Wednesday, February 23, 2011


It seems trivial to be thinking of this project in light of the terrible tragedy in Christchurch, but I’ll continue anyway.

After a few days in which not much has happened within the residency, I thought I’d return to the book I was reading at the beginning of my time here. It’s a book that Lisa Kelly gave me when we swapped cities a year or so ago. It didn’t engage me so much then, but something compelled me to pull it off the shelf when deciding what reading matter to bring with me. Titled Fieldwork, and put together by ART/SPACE/NATURE (an interdisciplinary course run through the Edinburgh College of Art), it comprises a series of interviews and discussions with artists, educators, architects, archaeologists and anthropologists about their thoughts on ‘fieldwork’.
Viewing this project in terms of a process of ‘fieldwork’ seems more and more apt. A residency, after all, is really about the investigation of a new field - an unfamiliar site and the experiences, encounters and events which may take place within it. The idea of a field is also a way of thinking about a framework or boundary; Eelco Hooftman describes it as “a boundary around a set of operations.”[1] It is a boundary not just in a physical sense, relating to a site or landscape, but also relating to a field of thought, a field of investigation, a field of vision, etc. A fieldworker, then, is someone operating within the boundaries of a particular field, whether it’s material or conceptual. 

As artists, the fields that we work in are less defined than the field of the archaeologist, for example. One could say that artists produce their own fields. Perhaps in this case the boundaries are more flexible, stretching or contracting to encompass a particular area of interest, without the restrictions demanded by disciplines dependant upon scientifically verifiable outcomes. In fact one could argue that there is not necessarily a need for any specific outcome at all, aside from the activity itself. 

The chapter that has been resonating particularly with me, “The Slowness of Fieldwork”, takes the form of an interview with anthropologist Tim Ingold. He talks about the different approaches to fieldwork that specific disciplines have. Archaeologists, anthropologists, architects and artists all have varying degrees of responsibility to the field within which they are working, depending on whether their job is to describe or to create; arguably that of the artist being the most ambiguous. However, talking from his own experience as an anthropologist, Ingold makes an observation that rings true no matter the discipline: that engaging in fieldwork “influences quite fundamentally the way you move, the way you think, the way you talk to people, the way you interact, the things you observe, the things you notice and the things you don’t notice.”[2] Moreover, while “the fieldworker affects the field by their presence ... it tends to be that the impact of the field on the life of the fieldworker is greater than that of the fieldworker on the life in the field.”[3]  

This seems to align with my experiences of being in residence here. Going somewhere unfamiliar naturally shifts one’s established mode of being. Being here with a specific project, yet still undefined goal, creates a heightened awareness of the surrounds without the limitations of looking for a particular thing. Yet, I’m not sure how much of this has translated to a public or become visible in any way. Hooftman comments that “In some ways fieldwork is an activity that remains nameless or invisible.”[4] Perhaps this suggests that if the activity of fieldwork becomes the content of the project, it is ok for it to exist in this inconspicuous way...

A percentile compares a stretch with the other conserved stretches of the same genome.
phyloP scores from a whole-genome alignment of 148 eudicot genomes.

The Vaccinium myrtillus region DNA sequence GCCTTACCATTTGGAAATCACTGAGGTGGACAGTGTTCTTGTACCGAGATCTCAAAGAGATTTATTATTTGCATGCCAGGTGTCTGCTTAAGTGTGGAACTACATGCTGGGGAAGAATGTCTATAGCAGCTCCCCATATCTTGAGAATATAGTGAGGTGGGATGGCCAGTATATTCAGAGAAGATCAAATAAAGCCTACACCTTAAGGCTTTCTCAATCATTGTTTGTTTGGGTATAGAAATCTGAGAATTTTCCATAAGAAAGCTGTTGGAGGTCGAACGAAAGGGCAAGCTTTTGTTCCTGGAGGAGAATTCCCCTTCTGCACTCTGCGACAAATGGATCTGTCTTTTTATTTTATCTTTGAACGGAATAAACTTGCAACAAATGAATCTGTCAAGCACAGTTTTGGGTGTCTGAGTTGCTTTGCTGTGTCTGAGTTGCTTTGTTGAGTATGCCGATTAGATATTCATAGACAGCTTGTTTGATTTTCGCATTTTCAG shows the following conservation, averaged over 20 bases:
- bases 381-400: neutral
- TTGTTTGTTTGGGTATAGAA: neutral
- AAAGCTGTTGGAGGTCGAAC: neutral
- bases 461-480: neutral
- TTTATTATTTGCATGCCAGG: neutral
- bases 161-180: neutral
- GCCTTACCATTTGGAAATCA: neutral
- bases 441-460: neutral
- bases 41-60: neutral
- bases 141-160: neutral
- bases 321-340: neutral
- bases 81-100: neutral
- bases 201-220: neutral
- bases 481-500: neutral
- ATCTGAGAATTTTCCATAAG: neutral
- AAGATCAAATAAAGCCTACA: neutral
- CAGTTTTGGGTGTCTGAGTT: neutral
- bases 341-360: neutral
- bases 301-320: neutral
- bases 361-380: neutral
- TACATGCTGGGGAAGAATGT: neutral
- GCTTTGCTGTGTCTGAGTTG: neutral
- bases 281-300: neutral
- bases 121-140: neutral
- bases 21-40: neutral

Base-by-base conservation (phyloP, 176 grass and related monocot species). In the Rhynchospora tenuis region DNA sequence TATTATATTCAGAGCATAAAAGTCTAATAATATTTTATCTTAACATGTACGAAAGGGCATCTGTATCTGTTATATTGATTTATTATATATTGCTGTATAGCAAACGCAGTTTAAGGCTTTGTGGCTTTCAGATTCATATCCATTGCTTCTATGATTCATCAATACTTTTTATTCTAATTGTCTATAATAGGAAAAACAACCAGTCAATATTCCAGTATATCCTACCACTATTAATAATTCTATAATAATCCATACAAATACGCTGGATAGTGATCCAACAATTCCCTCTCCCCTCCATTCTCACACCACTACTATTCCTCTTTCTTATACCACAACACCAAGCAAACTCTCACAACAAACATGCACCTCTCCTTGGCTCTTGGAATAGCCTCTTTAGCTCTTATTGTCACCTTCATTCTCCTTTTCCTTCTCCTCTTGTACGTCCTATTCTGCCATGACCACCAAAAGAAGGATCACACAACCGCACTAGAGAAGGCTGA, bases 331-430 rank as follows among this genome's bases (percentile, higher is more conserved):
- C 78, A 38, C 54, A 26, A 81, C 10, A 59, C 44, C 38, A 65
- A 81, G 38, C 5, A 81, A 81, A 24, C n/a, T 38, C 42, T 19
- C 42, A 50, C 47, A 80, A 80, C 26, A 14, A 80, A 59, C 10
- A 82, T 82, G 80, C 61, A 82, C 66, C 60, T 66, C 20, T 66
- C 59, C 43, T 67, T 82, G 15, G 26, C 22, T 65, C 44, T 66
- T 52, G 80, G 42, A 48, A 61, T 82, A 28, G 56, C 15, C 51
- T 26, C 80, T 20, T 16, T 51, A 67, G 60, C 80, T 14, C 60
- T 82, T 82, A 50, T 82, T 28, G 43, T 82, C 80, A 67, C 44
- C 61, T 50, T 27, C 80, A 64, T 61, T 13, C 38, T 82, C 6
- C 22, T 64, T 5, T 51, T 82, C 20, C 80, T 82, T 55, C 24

In practical terms, I’m conscious of the fact that time is running out, and that we are now supposed to be considering ideas for how to re-present (re-contextualise) what has happened in the previous weeks. Taking the idea of being a fieldworker at Alterations, and having conducted a (quite superficial) investigation into the surrounding area, one idea is to gather the material I’ve collected into the form of a ‘field guide’. A kind of tour of the area, the observations, plants, events, etc. in the form of a diagram or map to be followed. Perhaps I’ll conduct some personal walking tours as well. To be discussed and considered: a film screening and/or some other kind of projection. Updates to come.

[1] Eelco Hooftman, ‘The Collective Memory of a Programme’ in A/S/N (eds.), Fieldwork, Edinburgh, A/S/N Mutual Press, 2009, p. 20
[2] Tim Ingold, ‘The Slowness of Fieldwork” in A/S/N (eds.), Fieldwork, Edinburgh, A/S/N Mutual Press, 2009, p. 37.
[3] Ibid.
[4] Hooftman, p. 20

1 comment:

  1. More of a personal response than anything, but I just wanted to comment that I have really enjoyed following your posts remotely Thea. I regret that the last few weeks were so mad at work that I've barely had time to respond. It's as if prior to Tuesday everything was happening in fast forward, but now everything is in slow motion. It's a little eerie reading over words in my last email to you sent less than two hours before the ground shook in Christchurch:

    "I will upload a couple of images of the spray painted grass marking underground services – there is something about not knowing what lurks underground that makes me think of your planting activity, and thinking about the spectrum of the visible – whether our vision is clouded by fog, darkness of light or dirt!"

    There certainly is something about no knowing what lurks underground.

    I remember we discussed the influence of the moon's cycle on earthquakes too. Don't get me started on the conspiracy theories!


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